Food education is essential in the creation of good eating habits. Alejandra Bastarós, a graduate in Human Nutrition and Dietetics from the University of Zaragoza and food specialist at the Cook & Chef Institute, looks into healthy eating for us



A vegetarian diet consists of consuming food of plant origin, plus animal by-products such as milk, cheese and eggs. Also known as: ovo-lacto vegetarianism.

A vegan diet consists of consuming ONLY food of plant origin. Also known as: strict vegetarianism.

If the vegetarian diet is well designed and balanced, it is not harmful for children. Neither is it especially beneficial.

Children and healthy eating:
The healthiest option is as broad a vegetarian diet as possible in infancy. Accordingly, ovo-lacto vegetarianism includes vegetables alongside milk products (from cows or drinks derived from vegetables, such as soy or almond milk, amongst others) and eggs.
All the main meals (breakfast, lunch and dinner) must always contain at least one food from each group:

Energy group (foods which provide the child with 'energy'): such as cereals (particularly wholegrain) and derivatives (pasta, bread, biscuits, breakfast cereals), tubers (potato, sweet potato), pulses, olive oil and seeds and dried fruit & nuts.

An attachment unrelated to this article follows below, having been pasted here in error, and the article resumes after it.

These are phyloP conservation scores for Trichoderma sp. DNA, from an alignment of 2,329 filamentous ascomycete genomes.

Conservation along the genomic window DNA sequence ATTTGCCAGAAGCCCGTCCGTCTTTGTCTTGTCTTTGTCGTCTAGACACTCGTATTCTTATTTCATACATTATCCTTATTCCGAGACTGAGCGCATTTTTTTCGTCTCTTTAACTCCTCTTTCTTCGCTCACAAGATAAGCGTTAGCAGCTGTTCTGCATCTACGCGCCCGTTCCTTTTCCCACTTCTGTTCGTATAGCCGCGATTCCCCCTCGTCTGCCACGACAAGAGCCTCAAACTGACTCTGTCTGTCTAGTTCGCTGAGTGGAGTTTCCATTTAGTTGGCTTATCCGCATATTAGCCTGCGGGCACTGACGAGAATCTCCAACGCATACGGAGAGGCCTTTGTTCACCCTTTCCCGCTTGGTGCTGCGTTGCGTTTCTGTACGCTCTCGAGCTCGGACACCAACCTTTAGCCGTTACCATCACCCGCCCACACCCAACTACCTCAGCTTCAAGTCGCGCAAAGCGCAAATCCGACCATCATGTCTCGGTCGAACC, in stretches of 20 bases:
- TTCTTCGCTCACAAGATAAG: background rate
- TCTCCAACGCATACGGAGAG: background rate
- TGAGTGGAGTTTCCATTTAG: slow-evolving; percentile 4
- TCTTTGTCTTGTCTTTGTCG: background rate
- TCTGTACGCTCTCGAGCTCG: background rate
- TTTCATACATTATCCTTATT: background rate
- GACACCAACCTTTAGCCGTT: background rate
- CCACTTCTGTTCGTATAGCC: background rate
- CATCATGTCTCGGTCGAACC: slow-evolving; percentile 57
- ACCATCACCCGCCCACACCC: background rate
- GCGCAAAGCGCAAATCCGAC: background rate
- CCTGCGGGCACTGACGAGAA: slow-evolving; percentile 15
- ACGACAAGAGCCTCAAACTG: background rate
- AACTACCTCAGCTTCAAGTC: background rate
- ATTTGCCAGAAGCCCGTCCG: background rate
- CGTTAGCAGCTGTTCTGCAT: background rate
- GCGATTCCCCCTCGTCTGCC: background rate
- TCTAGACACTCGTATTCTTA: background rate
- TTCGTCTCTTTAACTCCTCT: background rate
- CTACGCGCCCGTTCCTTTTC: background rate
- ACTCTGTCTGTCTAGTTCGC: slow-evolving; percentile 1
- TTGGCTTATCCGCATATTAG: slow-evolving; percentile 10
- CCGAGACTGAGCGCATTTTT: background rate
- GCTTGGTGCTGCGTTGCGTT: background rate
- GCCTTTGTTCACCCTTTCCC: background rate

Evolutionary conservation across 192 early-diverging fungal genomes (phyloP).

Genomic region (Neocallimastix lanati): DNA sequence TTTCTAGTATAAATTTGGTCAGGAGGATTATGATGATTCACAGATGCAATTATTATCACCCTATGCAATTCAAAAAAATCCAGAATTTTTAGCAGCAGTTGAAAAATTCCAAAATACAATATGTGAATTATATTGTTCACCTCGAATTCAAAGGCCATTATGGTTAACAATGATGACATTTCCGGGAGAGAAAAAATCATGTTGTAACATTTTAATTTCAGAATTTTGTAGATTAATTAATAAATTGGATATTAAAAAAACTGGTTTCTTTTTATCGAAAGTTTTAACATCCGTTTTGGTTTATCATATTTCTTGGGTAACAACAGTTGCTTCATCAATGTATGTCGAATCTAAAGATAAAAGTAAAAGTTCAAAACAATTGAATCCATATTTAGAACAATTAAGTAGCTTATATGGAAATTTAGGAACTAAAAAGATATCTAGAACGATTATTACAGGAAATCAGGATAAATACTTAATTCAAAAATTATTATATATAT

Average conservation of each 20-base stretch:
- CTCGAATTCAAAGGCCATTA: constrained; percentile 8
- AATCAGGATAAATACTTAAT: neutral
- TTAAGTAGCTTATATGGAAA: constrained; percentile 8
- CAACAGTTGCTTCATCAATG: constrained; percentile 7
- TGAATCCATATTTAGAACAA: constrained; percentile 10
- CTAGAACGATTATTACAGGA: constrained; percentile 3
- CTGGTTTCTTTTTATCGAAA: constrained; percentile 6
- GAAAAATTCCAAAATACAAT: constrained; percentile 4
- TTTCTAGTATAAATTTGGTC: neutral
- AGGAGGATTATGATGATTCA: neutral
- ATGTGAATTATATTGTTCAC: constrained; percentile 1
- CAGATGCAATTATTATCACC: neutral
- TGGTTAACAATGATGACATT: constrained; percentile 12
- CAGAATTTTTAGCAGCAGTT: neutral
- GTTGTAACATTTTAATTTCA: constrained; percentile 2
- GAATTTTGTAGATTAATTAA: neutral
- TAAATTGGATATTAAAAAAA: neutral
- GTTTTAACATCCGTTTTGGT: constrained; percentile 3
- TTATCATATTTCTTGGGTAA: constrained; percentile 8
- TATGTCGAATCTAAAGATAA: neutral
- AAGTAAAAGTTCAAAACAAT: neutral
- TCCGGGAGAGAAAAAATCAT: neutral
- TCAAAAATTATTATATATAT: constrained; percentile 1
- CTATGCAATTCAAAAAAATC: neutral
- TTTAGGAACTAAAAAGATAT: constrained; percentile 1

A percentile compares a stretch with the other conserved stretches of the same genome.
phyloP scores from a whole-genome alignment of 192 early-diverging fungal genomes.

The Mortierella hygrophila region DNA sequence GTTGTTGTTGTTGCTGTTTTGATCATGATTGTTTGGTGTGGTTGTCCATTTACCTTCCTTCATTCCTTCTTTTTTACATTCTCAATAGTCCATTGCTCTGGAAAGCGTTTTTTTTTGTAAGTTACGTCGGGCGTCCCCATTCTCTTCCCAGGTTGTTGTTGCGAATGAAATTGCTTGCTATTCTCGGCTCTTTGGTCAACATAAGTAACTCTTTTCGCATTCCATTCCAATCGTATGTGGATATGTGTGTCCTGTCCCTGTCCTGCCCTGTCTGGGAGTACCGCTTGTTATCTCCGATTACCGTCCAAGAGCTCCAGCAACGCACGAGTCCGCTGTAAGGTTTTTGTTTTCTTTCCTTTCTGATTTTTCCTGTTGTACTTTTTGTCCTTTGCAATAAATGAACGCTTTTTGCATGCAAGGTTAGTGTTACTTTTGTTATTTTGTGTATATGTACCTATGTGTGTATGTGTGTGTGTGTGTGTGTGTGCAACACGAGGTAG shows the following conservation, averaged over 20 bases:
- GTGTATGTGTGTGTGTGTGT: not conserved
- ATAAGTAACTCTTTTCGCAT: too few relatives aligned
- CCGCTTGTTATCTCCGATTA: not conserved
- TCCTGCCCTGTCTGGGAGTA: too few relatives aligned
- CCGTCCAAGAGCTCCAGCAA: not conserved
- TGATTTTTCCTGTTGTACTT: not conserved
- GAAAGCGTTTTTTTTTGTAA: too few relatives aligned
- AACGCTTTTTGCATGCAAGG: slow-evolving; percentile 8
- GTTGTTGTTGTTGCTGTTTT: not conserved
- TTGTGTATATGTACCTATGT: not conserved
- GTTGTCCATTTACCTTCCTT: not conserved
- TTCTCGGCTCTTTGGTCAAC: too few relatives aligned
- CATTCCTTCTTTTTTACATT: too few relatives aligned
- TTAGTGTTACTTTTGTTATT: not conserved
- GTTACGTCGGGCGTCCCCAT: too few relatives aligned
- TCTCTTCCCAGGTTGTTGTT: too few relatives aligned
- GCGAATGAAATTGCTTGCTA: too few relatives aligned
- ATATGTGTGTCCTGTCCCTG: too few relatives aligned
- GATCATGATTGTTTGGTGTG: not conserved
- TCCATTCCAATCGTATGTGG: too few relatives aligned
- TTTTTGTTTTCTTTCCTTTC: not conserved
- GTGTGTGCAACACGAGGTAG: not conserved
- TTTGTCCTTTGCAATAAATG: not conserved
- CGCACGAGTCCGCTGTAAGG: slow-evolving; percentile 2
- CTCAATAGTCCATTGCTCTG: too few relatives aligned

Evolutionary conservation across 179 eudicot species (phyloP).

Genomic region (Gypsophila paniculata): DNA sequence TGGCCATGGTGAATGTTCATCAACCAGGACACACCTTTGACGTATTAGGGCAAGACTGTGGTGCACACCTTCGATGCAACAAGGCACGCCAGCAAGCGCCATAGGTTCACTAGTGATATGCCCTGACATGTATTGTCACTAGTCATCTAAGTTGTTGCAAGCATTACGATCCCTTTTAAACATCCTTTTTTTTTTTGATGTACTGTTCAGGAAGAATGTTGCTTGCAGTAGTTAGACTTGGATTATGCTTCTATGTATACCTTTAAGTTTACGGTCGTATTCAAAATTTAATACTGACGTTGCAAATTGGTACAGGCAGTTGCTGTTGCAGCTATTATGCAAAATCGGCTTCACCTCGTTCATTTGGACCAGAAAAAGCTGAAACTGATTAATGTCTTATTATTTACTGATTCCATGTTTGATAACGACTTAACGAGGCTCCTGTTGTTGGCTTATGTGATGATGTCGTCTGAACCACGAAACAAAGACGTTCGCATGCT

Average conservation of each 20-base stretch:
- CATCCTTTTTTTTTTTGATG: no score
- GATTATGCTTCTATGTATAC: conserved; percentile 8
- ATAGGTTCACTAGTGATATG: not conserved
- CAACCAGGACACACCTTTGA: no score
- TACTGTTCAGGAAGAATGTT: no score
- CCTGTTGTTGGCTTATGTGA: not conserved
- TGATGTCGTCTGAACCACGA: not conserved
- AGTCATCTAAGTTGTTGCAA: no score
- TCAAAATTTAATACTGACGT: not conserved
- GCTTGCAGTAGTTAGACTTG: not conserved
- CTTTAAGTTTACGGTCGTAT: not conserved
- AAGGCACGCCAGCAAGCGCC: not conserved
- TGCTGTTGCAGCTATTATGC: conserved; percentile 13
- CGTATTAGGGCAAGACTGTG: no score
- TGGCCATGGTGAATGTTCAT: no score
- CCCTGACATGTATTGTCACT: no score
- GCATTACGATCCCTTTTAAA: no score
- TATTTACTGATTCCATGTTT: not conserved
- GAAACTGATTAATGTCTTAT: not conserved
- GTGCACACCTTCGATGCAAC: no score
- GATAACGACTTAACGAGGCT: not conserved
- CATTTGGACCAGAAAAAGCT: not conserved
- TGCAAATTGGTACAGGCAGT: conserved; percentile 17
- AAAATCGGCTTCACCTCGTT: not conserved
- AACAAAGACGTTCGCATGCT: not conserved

Structural group (which provide proteins to build up the body, muscles, blood and hair, amongst others): includes cow milk and derivatives (yoghurt, cheese, curds), eggs, cereals and derivatives, and pulses (combining the foods to ensure quality protein intake).

Regulatory group (foods which contain vitamins, minerals and plenty of fibre – regulating bodily functions, such as digestion, respiration and blood flow): particularly all fruit, greens and vegetables, and dried fruit & nuts.

With vegan children, vitamin D supplements are important if a deficiency is noted, or in countries where there is little sunlight every day


Alejandra Bastarós
BSc. Human Nutrition and Dietetics from the University of Zaragoza